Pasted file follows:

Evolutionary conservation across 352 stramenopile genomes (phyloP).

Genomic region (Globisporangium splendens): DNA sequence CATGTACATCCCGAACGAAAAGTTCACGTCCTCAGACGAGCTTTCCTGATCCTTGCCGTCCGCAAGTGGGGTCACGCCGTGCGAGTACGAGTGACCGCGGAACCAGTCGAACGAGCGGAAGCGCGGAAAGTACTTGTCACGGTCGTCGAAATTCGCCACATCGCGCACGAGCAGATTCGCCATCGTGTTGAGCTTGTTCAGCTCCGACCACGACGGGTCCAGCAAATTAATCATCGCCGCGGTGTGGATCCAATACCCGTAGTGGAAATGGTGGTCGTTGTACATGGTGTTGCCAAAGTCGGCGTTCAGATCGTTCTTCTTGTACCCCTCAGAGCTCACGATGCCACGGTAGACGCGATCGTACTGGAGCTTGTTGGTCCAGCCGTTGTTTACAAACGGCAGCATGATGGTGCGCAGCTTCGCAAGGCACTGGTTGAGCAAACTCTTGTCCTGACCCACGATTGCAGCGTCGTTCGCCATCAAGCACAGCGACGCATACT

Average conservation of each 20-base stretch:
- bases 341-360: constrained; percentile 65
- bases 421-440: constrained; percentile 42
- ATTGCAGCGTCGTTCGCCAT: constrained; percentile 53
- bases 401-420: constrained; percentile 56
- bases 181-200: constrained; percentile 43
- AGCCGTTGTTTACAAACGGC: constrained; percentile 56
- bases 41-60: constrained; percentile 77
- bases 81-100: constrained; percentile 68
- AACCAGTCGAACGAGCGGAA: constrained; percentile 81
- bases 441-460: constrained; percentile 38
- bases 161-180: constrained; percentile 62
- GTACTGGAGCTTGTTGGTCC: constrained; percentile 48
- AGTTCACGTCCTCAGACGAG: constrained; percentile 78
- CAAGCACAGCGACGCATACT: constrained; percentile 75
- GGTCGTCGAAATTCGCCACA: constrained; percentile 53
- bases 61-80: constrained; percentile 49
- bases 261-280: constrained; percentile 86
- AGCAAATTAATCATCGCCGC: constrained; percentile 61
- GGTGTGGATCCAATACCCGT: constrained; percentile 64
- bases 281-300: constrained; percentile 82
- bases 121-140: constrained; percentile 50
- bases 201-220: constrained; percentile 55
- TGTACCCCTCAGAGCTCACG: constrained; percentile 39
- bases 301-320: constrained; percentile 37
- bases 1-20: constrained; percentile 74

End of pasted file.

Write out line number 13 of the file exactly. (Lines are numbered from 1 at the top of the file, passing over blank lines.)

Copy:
- bases 441-460: constrained; percentile 38